24-10-2012, 08:29 PM
A group of physicists from the University of Bonn have developed a "brand new" source of light, the so-called Bose-Einstein condensate consisting of photons. Until recently, scientists believed that the receipt of this source is not practicable. According to the researchers, the new method can be used to create new sources of light, such as lasers operating in the X-ray spectrum. Another application of the design would be to create super-computer chips. After cooling rubidium atoms and concentrating enough of them in a small space, the individual atoms of matter are indistinguishable from each other.
According to the researchers, the material in this case behaves like a single huge "super particle". Physicists call this phenomenon of Bose-Einstein condensate. For light particles, or photons, this technology also works, but not always. Unfortunately, in the case of light, this idea faces a fundamental problem - when photons fall into the super cooled environment, they disappear.
However, German experts have managed to overcome this problem: they were able to cool photons, concentrating them in the same place. This should probably explain what a "temperature of the light." The term is familiar to professional photographers, as well as physicists.
For example, when a tungsten filament bulb is heated, it begins to glow - first red, then yellow, and finally white and blue. Here blue warmer red. But tungsten glows differently than iron. This is why physicists apply the system temperature calibration based on a theoretical model, called the model of black bodies.
If the body is heated to 5,500 degrees Celsius, it begins to emit light, comparable to the sunlight at noon. In other words: noon light has a temperature of 5500 degrees, or about 5800 degrees Kelvin. However, when a perfect black body cools, it begins to emit light, which is no longer visible in the optical light, instead it emits infrared photons. At the same time, decreases the intensity of the radiation - the number of photons when the temperature decreases.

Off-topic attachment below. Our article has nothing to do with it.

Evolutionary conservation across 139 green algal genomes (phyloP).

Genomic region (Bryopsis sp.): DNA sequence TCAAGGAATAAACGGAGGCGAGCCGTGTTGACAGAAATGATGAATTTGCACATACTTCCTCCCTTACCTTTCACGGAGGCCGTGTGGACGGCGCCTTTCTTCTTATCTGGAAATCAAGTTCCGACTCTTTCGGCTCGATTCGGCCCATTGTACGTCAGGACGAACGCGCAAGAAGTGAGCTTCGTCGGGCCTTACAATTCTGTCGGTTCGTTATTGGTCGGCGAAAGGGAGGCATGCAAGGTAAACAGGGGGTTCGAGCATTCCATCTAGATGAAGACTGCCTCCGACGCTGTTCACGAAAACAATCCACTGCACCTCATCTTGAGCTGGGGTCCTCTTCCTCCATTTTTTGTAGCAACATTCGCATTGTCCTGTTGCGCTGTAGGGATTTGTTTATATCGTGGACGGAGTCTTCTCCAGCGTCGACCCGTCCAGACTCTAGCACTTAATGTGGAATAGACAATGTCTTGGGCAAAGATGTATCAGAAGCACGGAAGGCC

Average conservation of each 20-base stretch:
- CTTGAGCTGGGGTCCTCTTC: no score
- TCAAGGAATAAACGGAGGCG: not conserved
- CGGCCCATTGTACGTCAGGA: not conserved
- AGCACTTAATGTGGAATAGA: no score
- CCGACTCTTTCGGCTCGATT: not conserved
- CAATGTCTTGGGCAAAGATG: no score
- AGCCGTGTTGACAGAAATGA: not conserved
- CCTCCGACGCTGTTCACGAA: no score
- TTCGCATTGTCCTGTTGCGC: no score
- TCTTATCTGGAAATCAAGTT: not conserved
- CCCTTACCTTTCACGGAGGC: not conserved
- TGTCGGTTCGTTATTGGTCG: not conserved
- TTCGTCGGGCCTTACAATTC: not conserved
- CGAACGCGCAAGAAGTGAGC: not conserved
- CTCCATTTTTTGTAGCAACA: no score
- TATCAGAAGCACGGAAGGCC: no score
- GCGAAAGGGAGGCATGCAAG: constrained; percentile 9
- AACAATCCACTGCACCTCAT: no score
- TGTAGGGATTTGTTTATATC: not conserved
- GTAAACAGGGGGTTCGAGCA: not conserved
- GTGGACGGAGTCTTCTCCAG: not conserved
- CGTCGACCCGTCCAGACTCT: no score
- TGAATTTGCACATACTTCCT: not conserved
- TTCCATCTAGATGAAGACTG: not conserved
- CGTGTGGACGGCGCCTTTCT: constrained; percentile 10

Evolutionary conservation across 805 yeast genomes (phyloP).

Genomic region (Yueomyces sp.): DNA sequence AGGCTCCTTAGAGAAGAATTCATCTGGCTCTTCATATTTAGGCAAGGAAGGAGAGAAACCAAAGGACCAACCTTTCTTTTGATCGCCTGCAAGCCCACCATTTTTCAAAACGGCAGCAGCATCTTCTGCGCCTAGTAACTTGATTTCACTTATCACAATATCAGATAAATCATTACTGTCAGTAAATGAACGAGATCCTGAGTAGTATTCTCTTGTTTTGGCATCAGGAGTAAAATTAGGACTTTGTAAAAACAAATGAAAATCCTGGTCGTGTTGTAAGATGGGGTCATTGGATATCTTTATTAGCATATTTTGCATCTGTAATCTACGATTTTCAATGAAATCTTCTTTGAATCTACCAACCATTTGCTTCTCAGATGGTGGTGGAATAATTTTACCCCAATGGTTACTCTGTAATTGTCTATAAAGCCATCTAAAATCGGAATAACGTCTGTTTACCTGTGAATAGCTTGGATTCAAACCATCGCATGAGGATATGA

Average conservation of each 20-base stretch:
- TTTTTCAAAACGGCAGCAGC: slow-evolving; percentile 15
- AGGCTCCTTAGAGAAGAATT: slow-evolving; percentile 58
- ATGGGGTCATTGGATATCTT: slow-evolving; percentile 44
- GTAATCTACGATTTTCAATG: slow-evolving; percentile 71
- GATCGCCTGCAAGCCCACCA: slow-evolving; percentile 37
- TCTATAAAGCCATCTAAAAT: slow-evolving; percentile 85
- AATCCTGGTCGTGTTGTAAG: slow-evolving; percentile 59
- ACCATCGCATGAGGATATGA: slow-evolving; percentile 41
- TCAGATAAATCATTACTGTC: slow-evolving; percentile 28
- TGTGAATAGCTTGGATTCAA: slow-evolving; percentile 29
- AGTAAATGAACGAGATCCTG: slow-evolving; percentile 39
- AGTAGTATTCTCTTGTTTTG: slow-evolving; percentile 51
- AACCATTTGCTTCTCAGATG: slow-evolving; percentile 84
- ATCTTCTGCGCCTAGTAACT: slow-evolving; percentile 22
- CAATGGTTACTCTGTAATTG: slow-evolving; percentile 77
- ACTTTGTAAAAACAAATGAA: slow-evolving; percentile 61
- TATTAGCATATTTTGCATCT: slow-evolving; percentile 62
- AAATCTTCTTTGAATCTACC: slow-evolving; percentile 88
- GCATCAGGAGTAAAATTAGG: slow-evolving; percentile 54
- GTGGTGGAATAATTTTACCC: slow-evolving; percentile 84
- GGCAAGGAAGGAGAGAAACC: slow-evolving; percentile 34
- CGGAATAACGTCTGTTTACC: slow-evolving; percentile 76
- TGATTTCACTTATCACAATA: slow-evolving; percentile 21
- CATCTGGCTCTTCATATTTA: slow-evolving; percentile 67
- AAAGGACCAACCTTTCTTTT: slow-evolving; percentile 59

This factor makes it difficult to obtain a large amount of cooling photons required for Bose-Einstein condensation. Yet scientists from Bonn succeeded with the help of two mirrors with high reflectivity to launch a beam of light, which "jump" back and forth. Between the mirrors was a special pigment, dissolved in space - with him periodically clashed molecules. The clashes sometimes pigment molecules absorb photons, and then they put off. "In the course of the collision photons transmitted by ambient temperature. fact, they were cooled to room temperature," - said Professor Martin Weitz.
Bonn researchers were also able to increase the number of photons between the two mirrors with a laser. This allowed them to concentrate the cooled photons so tightly that they have to act like a "super-photon." photonic Bose-Einstein condensate, according to scientists, is a completely new source of light that has characteristics similar to a laser, but in fact the laser does not being.
"Now we are not able to produce lasers that generate very short-wave light, such as the X-ray spectrum. But with a new source of light as possible," - says Weitz. According to him, the opportunity should be of interest primarily manufacturers of processors. They use lasers for logic circuits in semiconductors. Positioning accuracy is dependent on the wavelength of the laser - a shortwave emitters should be significantly higher coefficient of accuracy.
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